1957 FLOOD

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1. Flood Picture


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2. FLOOD OF 26 APRIL, 1957

3. FLOOD OF 26 APRIL, 1957

4. FLOOD OF 26 APRIL, 1957

Beginning a few miles southeast of Hamilton, PECAN CREEK flows though the town on Hamilton on its way to join the Leon River east of the Leon River bridge on HWY 22. In 1998 this creek is usually a small trickle of water through Hamilton. This was not the case when the town was first established. The site of Hamilton was chosen because of the adequate supply of water. Before 1900 Pecan Creek was forceful enough to power grist and flour mills in Hamilton.

On 26 April, 1957, Pecan Creek went on a rampage causing an estimated $500,000 damage in the Hamilton business district. The square was submerged by the waters of Pecan Creek and its tributaries. Many stores on the north and east side of the square had serious water damage. The City Drug building had three feet of water when its back door disintegrated. Several cars from Paul Gilliamís Used Car lot on North Rice were washed away in the flood. Between five and eight inches of rain fell on Pecan Creek between 4:30 p.m. and 11:30 p.m. with the first five inches falling within the first hour. The second store from the east end of the north side of the square was the Geralds Feed Store which had folding doors across the front and back. Water swept through that building from front to back causing damage to almost all of their inventory. My parents, Verne and Elsie Crain, had Crainís Shoe Repair next door--at 123 E. Henry, in the first building at the east end of the north side of the square. I was a senior at Mary Hardin-Baylor College in Belton which was also the brunt of the violent storm which hit Hamilton. We spent the evening in the darkened first floor parlor of our dorm, Ruth Stribling Hall. Occasionally when electricity came on we heard about floods throughout central Texas. I was not concerned when news was broadcast about floods in Hamilton, because I was sure that my parents were safely home either at their home at Blue Ridge or the home on West Grogan Street in Hamilton. BUT they were not at home; they were in store on the square throughout the storm. I will never know why Daddy had sandbags in his shop, but he did. The sandbags were placed against the front door which was slanted across the northeast corner of the building, now occupied by Floral Designs by Jill.  The slanted doorway reduced the force of the water preventing flooding in their building. They watched their car--a 1941 Chevrolet--parked on the slanted sidewalk on the North Bell side of their building--almost joining the cars being swept away in the flood. After the rain subsided, their car still started and they were able to drive home.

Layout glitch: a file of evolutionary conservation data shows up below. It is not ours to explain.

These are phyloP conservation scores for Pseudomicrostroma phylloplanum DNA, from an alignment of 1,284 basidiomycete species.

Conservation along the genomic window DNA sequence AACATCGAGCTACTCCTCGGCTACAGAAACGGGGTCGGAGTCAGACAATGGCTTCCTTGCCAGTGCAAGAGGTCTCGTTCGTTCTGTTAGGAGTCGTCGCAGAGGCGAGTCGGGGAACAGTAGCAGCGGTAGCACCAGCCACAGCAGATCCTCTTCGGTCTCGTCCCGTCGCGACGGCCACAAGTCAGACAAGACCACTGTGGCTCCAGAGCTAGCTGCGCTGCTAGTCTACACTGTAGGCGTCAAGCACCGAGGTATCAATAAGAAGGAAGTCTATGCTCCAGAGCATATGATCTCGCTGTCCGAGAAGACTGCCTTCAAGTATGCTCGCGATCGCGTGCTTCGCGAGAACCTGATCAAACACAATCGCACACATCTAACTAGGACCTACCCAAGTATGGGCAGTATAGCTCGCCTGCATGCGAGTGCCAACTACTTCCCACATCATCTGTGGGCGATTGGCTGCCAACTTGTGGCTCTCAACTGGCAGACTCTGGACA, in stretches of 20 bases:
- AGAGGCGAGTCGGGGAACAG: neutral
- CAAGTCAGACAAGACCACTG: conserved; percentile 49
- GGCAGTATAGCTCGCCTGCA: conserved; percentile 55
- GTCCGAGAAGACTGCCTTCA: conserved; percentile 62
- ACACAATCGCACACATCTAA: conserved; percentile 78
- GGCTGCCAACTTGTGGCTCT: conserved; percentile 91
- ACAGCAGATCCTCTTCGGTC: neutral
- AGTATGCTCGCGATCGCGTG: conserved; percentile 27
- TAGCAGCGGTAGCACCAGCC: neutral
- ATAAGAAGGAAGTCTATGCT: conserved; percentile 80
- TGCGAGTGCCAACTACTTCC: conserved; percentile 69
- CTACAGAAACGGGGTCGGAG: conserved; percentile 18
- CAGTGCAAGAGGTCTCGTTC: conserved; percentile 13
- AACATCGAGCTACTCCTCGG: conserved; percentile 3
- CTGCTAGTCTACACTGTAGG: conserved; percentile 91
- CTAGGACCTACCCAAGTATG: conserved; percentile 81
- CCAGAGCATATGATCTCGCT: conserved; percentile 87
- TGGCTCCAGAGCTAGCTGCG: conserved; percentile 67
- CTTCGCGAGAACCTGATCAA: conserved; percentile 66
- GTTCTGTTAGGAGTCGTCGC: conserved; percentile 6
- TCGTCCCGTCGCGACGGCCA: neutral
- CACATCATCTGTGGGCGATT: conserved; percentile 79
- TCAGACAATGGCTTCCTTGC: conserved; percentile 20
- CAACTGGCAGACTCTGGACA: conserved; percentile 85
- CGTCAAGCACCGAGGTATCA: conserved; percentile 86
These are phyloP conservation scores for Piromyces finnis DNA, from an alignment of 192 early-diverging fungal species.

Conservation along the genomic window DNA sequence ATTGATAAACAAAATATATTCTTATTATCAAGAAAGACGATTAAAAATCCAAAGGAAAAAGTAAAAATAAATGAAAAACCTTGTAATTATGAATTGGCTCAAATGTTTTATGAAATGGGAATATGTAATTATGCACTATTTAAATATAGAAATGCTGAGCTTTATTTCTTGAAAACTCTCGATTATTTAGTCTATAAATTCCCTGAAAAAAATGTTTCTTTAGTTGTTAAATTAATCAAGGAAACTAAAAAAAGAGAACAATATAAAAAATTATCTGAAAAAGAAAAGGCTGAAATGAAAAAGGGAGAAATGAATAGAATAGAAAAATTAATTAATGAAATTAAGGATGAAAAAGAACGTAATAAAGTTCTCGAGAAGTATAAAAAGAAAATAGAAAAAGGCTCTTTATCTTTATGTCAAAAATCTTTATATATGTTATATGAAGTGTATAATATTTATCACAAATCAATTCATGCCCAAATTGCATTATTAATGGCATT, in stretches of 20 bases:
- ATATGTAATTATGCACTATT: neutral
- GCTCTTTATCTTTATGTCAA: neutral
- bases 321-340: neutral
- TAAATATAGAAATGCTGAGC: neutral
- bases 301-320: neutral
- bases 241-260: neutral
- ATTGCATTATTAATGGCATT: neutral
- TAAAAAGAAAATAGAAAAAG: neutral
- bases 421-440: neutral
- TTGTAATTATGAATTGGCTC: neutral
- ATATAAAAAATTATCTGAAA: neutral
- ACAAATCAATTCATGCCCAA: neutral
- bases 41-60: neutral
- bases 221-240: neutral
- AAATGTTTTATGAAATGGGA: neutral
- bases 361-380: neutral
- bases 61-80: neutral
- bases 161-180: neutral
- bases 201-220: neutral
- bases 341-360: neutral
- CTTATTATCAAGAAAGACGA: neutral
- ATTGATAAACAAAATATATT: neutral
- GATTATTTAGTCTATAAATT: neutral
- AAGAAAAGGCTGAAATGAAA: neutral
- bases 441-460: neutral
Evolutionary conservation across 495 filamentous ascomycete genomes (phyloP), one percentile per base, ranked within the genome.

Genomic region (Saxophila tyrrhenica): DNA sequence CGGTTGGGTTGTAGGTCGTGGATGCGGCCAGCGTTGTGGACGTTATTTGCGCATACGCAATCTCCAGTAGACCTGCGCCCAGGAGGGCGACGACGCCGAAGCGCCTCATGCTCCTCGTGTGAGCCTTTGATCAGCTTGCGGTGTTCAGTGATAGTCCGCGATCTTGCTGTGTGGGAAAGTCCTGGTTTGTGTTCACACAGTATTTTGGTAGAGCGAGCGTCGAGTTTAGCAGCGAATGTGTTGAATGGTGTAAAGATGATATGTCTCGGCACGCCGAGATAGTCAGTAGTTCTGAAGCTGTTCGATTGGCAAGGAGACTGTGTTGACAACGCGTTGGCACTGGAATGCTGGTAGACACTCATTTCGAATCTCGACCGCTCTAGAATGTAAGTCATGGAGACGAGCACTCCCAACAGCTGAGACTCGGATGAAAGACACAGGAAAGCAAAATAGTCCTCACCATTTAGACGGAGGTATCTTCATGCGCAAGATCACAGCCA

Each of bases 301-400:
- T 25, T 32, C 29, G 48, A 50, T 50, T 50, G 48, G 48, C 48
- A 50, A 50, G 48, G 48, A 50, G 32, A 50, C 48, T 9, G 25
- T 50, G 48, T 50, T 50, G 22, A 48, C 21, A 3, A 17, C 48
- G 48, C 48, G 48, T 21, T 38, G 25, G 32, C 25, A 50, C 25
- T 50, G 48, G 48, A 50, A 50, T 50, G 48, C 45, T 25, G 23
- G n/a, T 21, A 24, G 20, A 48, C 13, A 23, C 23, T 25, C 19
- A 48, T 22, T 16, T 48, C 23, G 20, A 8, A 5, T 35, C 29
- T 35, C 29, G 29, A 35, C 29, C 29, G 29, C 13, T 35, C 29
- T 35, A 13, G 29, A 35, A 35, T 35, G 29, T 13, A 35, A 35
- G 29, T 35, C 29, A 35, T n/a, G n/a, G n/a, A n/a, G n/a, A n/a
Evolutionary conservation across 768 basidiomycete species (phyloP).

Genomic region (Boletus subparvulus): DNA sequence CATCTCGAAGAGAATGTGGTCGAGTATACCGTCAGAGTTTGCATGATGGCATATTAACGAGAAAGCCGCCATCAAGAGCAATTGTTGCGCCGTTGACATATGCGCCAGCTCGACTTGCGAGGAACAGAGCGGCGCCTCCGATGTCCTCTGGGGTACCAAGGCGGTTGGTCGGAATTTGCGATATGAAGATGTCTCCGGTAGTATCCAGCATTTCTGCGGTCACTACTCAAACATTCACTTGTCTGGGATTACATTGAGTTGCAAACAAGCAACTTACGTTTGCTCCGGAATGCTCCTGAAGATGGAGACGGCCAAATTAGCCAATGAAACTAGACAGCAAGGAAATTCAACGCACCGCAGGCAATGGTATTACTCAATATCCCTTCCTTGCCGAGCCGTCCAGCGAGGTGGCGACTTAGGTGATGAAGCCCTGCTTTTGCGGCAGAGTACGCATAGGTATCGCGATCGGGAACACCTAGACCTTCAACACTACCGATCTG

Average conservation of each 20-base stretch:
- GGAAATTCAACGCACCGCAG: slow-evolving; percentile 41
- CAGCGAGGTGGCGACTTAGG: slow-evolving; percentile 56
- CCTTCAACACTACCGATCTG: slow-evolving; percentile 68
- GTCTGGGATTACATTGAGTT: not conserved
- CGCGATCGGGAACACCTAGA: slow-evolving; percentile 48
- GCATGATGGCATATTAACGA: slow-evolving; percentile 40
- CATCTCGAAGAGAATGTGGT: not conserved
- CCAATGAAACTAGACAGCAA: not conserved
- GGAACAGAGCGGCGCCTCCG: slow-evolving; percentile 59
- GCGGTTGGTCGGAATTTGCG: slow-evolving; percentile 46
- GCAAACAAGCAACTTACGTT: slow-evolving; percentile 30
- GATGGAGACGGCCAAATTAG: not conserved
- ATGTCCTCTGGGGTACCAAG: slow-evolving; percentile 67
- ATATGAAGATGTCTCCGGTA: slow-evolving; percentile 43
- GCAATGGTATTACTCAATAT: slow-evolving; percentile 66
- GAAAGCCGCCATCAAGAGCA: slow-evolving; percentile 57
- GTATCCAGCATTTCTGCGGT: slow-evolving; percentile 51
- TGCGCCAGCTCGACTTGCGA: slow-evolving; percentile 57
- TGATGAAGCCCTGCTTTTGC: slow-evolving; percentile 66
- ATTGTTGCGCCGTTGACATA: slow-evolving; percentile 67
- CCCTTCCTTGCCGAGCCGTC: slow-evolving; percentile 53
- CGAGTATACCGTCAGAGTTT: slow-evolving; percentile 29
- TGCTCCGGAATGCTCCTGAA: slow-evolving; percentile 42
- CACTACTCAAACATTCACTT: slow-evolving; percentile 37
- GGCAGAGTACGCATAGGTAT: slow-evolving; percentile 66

Over sixty people had to be evacuated from their homes near the creek banks. Alfred Sommerfeld and his family were rescued by Cecil Kelly, Ralph Lawrence, and L. H. Manning of Hamilton, and Aubrey Suggs of Dallas who tied a rope to a tree and ventured into the swirling waters near the swimming pool to rescue Mr. and Mrs. Sommerfeld and Mrs. Helen Hohertz and baby. L. H. Manning rescued Walter Kinsey from his home.

After the 1957 flood, a series of water retention devices were planned to surround the city to prevent future flooding. Property could not be secured to build all of the proposed water retention devices, but at least three were build--north of HWY 36 at the Pottsville Road, in the northwest corner of the intersection of South Price and West Grogan, and west of HWY 281 and south of West Baker Street.



People and Places: Gazetteer of Hamilton County, TX
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Copyright © March, 1998
by Elreeta Crain Weathers, B.A., M.Ed.,  
(also Mrs.,  Mom, and Ph. T.)

A Work In Progress